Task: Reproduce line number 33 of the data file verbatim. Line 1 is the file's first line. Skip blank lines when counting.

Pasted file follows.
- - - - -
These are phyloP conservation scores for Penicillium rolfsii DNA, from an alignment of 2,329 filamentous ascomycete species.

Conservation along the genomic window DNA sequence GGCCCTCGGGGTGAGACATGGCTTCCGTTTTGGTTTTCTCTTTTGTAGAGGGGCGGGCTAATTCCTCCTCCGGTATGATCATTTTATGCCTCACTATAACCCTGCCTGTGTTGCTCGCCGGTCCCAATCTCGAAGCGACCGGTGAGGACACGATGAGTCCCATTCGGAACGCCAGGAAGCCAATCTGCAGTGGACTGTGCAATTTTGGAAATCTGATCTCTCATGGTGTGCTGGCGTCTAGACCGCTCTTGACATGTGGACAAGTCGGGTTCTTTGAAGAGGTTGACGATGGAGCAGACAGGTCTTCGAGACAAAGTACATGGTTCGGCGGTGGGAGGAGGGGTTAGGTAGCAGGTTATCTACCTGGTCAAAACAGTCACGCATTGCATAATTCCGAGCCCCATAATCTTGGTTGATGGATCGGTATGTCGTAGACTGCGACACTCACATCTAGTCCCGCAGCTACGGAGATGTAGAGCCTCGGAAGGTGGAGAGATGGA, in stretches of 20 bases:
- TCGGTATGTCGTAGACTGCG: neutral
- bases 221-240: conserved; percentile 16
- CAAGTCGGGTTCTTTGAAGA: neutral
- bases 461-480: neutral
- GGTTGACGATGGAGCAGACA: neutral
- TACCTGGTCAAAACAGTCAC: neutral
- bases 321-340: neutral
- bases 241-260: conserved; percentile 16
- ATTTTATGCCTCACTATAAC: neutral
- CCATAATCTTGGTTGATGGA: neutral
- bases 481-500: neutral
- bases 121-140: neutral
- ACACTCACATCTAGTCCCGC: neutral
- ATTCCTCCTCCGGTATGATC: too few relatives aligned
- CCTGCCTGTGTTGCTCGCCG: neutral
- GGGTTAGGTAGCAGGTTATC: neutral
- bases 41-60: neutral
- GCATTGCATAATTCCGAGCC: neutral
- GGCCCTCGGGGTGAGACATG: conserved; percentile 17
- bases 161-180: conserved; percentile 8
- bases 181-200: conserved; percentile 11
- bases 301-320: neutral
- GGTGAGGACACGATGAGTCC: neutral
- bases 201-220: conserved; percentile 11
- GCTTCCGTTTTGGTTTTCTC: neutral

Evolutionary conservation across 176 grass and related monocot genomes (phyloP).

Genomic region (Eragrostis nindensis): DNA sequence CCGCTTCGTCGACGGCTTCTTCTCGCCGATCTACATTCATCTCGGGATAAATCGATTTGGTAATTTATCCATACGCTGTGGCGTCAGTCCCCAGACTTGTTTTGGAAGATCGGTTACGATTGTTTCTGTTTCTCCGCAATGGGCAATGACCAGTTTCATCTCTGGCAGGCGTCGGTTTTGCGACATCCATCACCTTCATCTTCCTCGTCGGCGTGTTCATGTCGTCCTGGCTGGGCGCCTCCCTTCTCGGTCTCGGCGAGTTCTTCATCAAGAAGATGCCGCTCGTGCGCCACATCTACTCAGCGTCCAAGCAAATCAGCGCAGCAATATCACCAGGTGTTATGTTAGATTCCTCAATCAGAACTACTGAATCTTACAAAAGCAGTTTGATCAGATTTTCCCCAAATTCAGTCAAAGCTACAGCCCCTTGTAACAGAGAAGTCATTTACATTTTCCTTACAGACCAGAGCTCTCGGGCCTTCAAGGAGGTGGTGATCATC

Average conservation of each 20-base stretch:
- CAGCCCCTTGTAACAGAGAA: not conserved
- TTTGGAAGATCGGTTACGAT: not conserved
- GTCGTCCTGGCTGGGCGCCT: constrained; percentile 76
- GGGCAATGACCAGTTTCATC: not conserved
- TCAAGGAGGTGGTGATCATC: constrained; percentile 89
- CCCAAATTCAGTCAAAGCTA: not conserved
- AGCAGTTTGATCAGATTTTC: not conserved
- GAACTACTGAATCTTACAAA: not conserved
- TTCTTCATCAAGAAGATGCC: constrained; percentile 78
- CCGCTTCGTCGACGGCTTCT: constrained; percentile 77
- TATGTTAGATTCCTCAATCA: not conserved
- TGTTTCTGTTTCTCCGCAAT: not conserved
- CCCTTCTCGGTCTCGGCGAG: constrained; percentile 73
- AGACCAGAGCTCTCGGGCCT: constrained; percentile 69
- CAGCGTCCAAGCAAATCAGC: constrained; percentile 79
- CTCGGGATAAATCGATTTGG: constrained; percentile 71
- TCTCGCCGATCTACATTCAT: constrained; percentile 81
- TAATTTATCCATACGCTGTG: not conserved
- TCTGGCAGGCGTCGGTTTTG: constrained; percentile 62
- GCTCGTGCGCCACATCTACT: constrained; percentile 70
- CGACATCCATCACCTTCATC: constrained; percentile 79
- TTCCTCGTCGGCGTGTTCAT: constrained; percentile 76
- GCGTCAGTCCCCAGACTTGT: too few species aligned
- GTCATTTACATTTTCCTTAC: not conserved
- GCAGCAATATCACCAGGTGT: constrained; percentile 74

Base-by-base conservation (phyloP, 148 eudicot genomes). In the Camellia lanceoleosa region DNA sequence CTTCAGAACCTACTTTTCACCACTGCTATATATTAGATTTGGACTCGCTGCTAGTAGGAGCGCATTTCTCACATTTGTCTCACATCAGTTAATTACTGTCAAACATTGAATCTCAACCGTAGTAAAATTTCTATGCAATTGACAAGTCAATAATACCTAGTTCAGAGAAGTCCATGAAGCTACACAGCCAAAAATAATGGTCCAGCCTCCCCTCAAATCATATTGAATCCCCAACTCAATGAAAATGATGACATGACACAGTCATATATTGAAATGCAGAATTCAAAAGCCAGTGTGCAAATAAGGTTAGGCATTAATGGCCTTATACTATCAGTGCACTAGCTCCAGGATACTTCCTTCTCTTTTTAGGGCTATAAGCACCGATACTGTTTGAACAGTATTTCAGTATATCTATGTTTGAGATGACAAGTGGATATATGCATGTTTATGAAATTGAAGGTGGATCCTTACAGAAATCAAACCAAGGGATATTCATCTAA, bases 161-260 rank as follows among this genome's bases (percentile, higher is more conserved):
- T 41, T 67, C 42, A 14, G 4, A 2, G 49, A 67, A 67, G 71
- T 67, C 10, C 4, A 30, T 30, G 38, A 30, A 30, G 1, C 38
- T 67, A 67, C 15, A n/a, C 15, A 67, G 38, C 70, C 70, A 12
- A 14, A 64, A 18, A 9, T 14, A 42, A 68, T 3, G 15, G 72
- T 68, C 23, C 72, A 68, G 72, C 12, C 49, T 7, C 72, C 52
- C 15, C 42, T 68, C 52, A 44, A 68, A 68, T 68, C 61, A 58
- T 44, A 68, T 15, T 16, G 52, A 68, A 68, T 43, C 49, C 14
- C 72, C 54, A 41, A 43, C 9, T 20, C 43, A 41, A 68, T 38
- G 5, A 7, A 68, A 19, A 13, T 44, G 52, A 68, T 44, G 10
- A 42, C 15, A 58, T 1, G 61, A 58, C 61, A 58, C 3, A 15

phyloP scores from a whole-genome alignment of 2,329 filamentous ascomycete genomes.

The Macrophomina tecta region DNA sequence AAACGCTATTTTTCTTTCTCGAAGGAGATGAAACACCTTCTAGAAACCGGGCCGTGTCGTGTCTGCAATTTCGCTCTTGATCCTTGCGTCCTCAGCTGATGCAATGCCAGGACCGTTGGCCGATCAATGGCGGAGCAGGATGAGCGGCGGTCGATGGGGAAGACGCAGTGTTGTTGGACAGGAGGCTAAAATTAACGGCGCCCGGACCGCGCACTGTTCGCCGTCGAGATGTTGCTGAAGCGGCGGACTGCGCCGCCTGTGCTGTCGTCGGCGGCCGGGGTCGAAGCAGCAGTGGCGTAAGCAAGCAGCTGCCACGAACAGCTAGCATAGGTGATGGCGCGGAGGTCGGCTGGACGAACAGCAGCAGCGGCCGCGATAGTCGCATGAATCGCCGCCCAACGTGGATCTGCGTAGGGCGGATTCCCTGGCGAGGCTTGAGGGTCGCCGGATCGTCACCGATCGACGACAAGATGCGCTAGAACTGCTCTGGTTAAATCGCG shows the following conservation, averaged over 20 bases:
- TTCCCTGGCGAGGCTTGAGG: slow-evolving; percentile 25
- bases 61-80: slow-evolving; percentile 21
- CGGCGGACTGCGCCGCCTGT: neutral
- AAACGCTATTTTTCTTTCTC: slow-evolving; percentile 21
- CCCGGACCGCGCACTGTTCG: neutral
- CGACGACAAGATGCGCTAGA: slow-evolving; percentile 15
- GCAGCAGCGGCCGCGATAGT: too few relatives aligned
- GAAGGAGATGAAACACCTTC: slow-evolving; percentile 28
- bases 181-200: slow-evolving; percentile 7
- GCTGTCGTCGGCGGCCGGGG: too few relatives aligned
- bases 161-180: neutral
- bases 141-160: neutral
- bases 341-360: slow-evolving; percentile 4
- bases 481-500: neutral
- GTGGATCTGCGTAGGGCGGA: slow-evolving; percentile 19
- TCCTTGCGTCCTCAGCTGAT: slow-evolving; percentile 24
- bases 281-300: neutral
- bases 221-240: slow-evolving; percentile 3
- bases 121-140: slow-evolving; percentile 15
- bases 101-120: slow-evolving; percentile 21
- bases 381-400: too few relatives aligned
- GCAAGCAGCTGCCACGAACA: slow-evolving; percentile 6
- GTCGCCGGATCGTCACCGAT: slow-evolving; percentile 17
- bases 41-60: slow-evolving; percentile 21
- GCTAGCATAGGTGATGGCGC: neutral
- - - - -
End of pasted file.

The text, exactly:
- GTCGTCCTGGCTGGGCGCCT: constrained; percentile 76